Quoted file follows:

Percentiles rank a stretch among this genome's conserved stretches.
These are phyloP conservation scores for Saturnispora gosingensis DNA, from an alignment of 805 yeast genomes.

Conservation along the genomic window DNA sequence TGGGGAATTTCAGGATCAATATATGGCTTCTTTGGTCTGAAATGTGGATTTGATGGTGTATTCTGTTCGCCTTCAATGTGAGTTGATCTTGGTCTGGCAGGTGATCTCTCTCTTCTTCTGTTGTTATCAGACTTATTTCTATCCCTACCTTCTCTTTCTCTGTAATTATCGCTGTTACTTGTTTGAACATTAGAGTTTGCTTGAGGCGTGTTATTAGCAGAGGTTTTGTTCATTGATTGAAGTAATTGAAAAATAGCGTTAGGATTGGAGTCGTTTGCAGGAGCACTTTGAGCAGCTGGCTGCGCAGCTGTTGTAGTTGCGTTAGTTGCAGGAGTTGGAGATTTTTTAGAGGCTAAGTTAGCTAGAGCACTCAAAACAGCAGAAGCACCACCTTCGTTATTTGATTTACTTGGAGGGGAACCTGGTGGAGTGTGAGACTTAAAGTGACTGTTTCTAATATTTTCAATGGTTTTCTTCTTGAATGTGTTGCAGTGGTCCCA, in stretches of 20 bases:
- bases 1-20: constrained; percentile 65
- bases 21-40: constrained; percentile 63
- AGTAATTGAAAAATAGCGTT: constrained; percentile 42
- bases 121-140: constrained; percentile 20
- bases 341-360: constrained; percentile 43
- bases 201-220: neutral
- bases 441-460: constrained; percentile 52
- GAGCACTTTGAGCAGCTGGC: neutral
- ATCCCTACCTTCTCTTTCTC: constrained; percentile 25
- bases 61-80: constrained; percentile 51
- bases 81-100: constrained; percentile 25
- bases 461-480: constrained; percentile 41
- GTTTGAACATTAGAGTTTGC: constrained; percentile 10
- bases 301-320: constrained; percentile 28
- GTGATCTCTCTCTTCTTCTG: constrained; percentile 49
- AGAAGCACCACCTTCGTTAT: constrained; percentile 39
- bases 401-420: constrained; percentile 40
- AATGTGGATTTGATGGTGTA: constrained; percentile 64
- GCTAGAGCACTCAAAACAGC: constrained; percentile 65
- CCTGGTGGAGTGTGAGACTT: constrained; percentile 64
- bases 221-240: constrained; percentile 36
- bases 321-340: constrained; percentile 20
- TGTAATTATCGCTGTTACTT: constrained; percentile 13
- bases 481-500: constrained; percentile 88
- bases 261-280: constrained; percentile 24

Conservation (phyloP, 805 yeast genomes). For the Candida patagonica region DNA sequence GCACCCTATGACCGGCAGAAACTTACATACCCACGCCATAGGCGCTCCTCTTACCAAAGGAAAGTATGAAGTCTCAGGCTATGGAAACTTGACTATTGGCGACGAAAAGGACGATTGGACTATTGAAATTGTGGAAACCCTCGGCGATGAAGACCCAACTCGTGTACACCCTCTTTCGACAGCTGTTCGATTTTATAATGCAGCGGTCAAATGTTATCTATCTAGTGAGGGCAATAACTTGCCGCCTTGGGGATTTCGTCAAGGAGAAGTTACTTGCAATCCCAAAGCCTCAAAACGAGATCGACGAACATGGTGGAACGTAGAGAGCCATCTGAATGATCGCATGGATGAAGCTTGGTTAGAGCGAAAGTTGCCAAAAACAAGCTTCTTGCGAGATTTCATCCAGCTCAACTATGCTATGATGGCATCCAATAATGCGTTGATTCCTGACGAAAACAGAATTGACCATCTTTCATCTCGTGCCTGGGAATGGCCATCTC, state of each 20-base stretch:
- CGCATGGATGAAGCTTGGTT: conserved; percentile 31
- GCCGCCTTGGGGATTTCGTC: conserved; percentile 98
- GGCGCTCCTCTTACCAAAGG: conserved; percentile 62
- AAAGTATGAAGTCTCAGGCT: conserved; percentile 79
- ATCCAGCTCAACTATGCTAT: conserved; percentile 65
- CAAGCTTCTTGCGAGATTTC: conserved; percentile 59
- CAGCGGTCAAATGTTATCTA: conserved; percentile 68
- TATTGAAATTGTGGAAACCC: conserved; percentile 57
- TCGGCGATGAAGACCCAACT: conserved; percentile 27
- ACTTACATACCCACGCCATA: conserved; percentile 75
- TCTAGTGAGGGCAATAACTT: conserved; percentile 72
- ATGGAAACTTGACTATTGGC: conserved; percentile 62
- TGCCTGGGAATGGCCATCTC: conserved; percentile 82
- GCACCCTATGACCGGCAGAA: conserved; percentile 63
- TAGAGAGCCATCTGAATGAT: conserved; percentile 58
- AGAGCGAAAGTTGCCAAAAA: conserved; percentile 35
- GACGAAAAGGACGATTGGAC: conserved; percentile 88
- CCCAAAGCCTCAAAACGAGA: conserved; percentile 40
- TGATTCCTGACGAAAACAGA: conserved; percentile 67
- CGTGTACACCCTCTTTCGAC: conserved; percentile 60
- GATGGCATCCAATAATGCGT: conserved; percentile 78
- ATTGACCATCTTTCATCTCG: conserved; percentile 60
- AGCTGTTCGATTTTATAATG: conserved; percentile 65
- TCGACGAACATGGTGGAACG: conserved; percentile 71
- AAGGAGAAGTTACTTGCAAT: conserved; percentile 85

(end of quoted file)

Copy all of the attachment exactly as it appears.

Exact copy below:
Percentiles rank a stretch among this genome's conserved stretches.
These are phyloP conservation scores for Saturnispora gosingensis DNA, from an alignment of 805 yeast genomes.

Conservation along the genomic window DNA sequence TGGGGAATTTCAGGATCAATATATGGCTTCTTTGGTCTGAAATGTGGATTTGATGGTGTATTCTGTTCGCCTTCAATGTGAGTTGATCTTGGTCTGGCAGGTGATCTCTCTCTTCTTCTGTTGTTATCAGACTTATTTCTATCCCTACCTTCTCTTTCTCTGTAATTATCGCTGTTACTTGTTTGAACATTAGAGTTTGCTTGAGGCGTGTTATTAGCAGAGGTTTTGTTCATTGATTGAAGTAATTGAAAAATAGCGTTAGGATTGGAGTCGTTTGCAGGAGCACTTTGAGCAGCTGGCTGCGCAGCTGTTGTAGTTGCGTTAGTTGCAGGAGTTGGAGATTTTTTAGAGGCTAAGTTAGCTAGAGCACTCAAAACAGCAGAAGCACCACCTTCGTTATTTGATTTACTTGGAGGGGAACCTGGTGGAGTGTGAGACTTAAAGTGACTGTTTCTAATATTTTCAATGGTTTTCTTCTTGAATGTGTTGCAGTGGTCCCA, in stretches of 20 bases:
- bases 1-20: constrained; percentile 65
- bases 21-40: constrained; percentile 63
- AGTAATTGAAAAATAGCGTT: constrained; percentile 42
- bases 121-140: constrained; percentile 20
- bases 341-360: constrained; percentile 43
- bases 201-220: neutral
- bases 441-460: constrained; percentile 52
- GAGCACTTTGAGCAGCTGGC: neutral
- ATCCCTACCTTCTCTTTCTC: constrained; percentile 25
- bases 61-80: constrained; percentile 51
- bases 81-100: constrained; percentile 25
- bases 461-480: constrained; percentile 41
- GTTTGAACATTAGAGTTTGC: constrained; percentile 10
- bases 301-320: constrained; percentile 28
- GTGATCTCTCTCTTCTTCTG: constrained; percentile 49
- AGAAGCACCACCTTCGTTAT: constrained; percentile 39
- bases 401-420: constrained; percentile 40
- AATGTGGATTTGATGGTGTA: constrained; percentile 64
- GCTAGAGCACTCAAAACAGC: constrained; percentile 65
- CCTGGTGGAGTGTGAGACTT: constrained; percentile 64
- bases 221-240: constrained; percentile 36
- bases 321-340: constrained; percentile 20
- TGTAATTATCGCTGTTACTT: constrained; percentile 13
- bases 481-500: constrained; percentile 88
- bases 261-280: constrained; percentile 24

Conservation (phyloP, 805 yeast genomes). For the Candida patagonica region DNA sequence GCACCCTATGACCGGCAGAAACTTACATACCCACGCCATAGGCGCTCCTCTTACCAAAGGAAAGTATGAAGTCTCAGGCTATGGAAACTTGACTATTGGCGACGAAAAGGACGATTGGACTATTGAAATTGTGGAAACCCTCGGCGATGAAGACCCAACTCGTGTACACCCTCTTTCGACAGCTGTTCGATTTTATAATGCAGCGGTCAAATGTTATCTATCTAGTGAGGGCAATAACTTGCCGCCTTGGGGATTTCGTCAAGGAGAAGTTACTTGCAATCCCAAAGCCTCAAAACGAGATCGACGAACATGGTGGAACGTAGAGAGCCATCTGAATGATCGCATGGATGAAGCTTGGTTAGAGCGAAAGTTGCCAAAAACAAGCTTCTTGCGAGATTTCATCCAGCTCAACTATGCTATGATGGCATCCAATAATGCGTTGATTCCTGACGAAAACAGAATTGACCATCTTTCATCTCGTGCCTGGGAATGGCCATCTC, state of each 20-base stretch:
- CGCATGGATGAAGCTTGGTT: conserved; percentile 31
- GCCGCCTTGGGGATTTCGTC: conserved; percentile 98
- GGCGCTCCTCTTACCAAAGG: conserved; percentile 62
- AAAGTATGAAGTCTCAGGCT: conserved; percentile 79
- ATCCAGCTCAACTATGCTAT: conserved; percentile 65
- CAAGCTTCTTGCGAGATTTC: conserved; percentile 59
- CAGCGGTCAAATGTTATCTA: conserved; percentile 68
- TATTGAAATTGTGGAAACCC: conserved; percentile 57
- TCGGCGATGAAGACCCAACT: conserved; percentile 27
- ACTTACATACCCACGCCATA: conserved; percentile 75
- TCTAGTGAGGGCAATAACTT: conserved; percentile 72
- ATGGAAACTTGACTATTGGC: conserved; percentile 62
- TGCCTGGGAATGGCCATCTC: conserved; percentile 82
- GCACCCTATGACCGGCAGAA: conserved; percentile 63
- TAGAGAGCCATCTGAATGAT: conserved; percentile 58
- AGAGCGAAAGTTGCCAAAAA: conserved; percentile 35
- GACGAAAAGGACGATTGGAC: conserved; percentile 88
- CCCAAAGCCTCAAAACGAGA: conserved; percentile 40
- TGATTCCTGACGAAAACAGA: conserved; percentile 67
- CGTGTACACCCTCTTTCGAC: conserved; percentile 60
- GATGGCATCCAATAATGCGT: conserved; percentile 78
- ATTGACCATCTTTCATCTCG: conserved; percentile 60
- AGCTGTTCGATTTTATAATG: conserved; percentile 65
- TCGACGAACATGGTGGAACG: conserved; percentile 71
- AAGGAGAAGTTACTTGCAAT: conserved; percentile 85